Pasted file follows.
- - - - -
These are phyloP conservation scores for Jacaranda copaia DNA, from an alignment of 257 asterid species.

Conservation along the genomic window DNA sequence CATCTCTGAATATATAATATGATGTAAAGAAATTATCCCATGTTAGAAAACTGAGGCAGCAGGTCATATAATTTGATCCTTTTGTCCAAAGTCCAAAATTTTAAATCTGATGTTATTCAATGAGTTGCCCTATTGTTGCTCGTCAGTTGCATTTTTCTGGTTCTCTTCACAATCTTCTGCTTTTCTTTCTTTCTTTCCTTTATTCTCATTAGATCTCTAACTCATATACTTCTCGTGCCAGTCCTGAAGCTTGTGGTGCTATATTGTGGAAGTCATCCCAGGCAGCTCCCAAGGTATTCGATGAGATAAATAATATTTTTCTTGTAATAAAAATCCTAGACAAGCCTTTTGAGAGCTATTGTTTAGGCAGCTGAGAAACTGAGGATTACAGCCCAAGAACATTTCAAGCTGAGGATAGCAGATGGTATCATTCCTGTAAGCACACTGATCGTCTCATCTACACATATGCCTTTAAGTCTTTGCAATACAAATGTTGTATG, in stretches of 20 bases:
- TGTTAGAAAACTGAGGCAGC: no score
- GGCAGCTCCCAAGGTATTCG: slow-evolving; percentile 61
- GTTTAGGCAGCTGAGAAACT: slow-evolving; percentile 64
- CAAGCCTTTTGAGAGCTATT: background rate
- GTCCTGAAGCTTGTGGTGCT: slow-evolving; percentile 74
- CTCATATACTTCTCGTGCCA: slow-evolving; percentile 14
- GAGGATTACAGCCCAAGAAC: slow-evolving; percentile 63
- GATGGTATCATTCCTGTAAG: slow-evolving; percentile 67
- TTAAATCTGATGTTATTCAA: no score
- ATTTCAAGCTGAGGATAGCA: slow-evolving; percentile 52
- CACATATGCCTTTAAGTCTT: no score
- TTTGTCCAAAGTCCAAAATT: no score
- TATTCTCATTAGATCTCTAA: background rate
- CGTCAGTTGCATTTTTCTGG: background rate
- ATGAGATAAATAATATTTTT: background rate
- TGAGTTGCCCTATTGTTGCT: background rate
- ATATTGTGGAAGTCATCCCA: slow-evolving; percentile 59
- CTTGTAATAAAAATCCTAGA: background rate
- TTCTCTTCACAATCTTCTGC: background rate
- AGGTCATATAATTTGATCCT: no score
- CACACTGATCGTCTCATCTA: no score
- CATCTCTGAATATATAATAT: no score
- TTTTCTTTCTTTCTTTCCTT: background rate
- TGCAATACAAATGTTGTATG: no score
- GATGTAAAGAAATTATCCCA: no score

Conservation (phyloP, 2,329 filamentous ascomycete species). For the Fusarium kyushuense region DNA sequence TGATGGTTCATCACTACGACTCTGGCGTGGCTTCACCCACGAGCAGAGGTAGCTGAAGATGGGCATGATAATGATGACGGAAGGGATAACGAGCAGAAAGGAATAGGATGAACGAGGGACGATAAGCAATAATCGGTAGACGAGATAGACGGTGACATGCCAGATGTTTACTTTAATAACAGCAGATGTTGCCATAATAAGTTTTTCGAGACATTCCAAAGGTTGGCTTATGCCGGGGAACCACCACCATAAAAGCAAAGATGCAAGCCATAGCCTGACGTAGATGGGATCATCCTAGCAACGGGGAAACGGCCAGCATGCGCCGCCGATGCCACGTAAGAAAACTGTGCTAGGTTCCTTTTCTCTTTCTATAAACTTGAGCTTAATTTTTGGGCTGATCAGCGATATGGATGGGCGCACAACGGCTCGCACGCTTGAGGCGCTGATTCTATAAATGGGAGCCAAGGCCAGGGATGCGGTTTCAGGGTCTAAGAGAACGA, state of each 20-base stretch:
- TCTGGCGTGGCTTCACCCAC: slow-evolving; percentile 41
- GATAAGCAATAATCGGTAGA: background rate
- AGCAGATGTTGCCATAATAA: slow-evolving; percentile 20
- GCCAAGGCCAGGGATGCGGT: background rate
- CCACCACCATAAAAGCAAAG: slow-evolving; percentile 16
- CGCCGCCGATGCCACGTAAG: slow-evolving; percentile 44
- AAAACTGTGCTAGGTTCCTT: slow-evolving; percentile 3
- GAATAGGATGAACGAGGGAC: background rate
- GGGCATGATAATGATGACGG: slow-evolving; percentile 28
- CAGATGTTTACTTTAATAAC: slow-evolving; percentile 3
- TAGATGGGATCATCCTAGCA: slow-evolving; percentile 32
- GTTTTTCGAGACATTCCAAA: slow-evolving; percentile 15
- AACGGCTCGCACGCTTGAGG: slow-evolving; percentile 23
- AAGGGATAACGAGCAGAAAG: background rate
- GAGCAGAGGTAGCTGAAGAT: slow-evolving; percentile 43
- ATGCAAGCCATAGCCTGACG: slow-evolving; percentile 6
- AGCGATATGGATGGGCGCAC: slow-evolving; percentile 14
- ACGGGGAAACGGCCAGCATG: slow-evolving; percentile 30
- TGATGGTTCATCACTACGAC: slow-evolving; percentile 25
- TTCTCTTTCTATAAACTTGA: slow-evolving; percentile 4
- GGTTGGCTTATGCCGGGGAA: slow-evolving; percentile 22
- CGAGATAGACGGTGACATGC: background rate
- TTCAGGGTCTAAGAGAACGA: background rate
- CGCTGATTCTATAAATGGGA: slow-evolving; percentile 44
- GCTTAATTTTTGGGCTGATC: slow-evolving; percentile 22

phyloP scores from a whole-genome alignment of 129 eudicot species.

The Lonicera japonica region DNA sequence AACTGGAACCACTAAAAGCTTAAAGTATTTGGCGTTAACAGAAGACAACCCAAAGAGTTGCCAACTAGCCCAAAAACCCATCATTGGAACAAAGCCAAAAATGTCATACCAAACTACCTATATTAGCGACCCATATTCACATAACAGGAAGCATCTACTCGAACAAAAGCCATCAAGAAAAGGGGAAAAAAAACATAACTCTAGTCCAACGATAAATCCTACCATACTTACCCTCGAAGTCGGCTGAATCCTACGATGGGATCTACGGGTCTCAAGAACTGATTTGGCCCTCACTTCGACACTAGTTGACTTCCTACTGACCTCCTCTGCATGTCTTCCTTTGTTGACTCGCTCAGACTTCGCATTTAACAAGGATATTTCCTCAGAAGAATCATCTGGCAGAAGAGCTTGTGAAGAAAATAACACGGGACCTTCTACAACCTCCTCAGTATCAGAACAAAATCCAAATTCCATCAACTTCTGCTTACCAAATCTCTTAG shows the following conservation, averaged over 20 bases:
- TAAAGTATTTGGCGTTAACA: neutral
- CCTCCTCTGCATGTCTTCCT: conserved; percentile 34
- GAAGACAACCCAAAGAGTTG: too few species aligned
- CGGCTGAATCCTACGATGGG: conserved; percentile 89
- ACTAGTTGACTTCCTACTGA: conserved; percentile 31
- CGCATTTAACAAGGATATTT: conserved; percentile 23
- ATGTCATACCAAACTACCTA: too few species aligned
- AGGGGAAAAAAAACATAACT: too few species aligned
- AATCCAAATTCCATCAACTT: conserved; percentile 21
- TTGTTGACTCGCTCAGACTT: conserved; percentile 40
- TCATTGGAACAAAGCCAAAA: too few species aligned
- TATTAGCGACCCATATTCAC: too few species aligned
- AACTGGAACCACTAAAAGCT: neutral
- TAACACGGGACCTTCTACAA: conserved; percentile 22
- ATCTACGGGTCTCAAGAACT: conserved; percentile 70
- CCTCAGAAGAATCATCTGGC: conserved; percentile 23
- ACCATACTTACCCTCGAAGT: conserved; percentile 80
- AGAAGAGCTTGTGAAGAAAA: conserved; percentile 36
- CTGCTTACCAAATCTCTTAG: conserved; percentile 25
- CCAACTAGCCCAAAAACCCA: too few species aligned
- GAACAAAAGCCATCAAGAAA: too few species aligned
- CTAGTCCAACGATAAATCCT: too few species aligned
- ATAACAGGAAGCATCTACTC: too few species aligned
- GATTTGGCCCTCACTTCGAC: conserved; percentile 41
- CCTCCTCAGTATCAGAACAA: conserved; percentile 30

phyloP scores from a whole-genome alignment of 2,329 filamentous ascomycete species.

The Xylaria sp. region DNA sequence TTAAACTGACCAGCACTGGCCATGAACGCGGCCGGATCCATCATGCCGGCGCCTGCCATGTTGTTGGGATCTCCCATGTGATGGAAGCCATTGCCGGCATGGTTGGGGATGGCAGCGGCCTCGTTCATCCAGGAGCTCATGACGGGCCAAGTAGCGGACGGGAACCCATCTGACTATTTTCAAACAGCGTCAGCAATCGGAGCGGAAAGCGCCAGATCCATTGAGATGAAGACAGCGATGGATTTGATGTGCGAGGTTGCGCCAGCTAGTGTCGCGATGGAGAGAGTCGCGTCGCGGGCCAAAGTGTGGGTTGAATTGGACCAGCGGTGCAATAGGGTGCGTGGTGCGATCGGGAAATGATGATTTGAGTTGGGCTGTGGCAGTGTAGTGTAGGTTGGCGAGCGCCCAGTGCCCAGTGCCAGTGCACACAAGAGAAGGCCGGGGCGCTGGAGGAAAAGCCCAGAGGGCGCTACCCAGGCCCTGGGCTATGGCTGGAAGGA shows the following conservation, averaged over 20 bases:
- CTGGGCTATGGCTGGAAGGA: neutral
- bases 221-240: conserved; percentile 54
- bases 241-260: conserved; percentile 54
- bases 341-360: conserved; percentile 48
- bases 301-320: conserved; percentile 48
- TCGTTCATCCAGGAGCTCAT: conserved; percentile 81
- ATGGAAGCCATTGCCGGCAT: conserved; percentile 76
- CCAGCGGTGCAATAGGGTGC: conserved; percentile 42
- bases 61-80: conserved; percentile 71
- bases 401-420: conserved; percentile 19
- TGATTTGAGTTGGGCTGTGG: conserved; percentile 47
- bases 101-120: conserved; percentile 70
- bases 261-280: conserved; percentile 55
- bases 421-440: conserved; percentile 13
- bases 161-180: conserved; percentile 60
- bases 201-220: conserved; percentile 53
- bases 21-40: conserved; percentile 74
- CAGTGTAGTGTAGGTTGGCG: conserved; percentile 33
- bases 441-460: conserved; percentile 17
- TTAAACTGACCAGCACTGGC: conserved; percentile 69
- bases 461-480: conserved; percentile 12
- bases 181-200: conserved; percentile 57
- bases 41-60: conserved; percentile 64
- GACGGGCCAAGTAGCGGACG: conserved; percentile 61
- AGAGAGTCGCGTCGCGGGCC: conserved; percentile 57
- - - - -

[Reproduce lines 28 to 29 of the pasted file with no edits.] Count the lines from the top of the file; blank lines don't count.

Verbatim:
Conservation (phyloP, 2,329 filamentous ascomycete species). For the Fusarium kyushuense region DNA sequence TGATGGTTCATCACTACGACTCTGGCGTGGCTTCACCCACGAGCAGAGGTAGCTGAAGATGGGCATGATAATGATGACGGAAGGGATAACGAGCAGAAAGGAATAGGATGAACGAGGGACGATAAGCAATAATCGGTAGACGAGATAGACGGTGACATGCCAGATGTTTACTTTAATAACAGCAGATGTTGCCATAATAAGTTTTTCGAGACATTCCAAAGGTTGGCTTATGCCGGGGAACCACCACCATAAAAGCAAAGATGCAAGCCATAGCCTGACGTAGATGGGATCATCCTAGCAACGGGGAAACGGCCAGCATGCGCCGCCGATGCCACGTAAGAAAACTGTGCTAGGTTCCTTTTCTCTTTCTATAAACTTGAGCTTAATTTTTGGGCTGATCAGCGATATGGATGGGCGCACAACGGCTCGCACGCTTGAGGCGCTGATTCTATAAATGGGAGCCAAGGCCAGGGATGCGGTTTCAGGGTCTAAGAGAACGA, state of each 20-base stretch:
- TCTGGCGTGGCTTCACCCAC: slow-evolving; percentile 41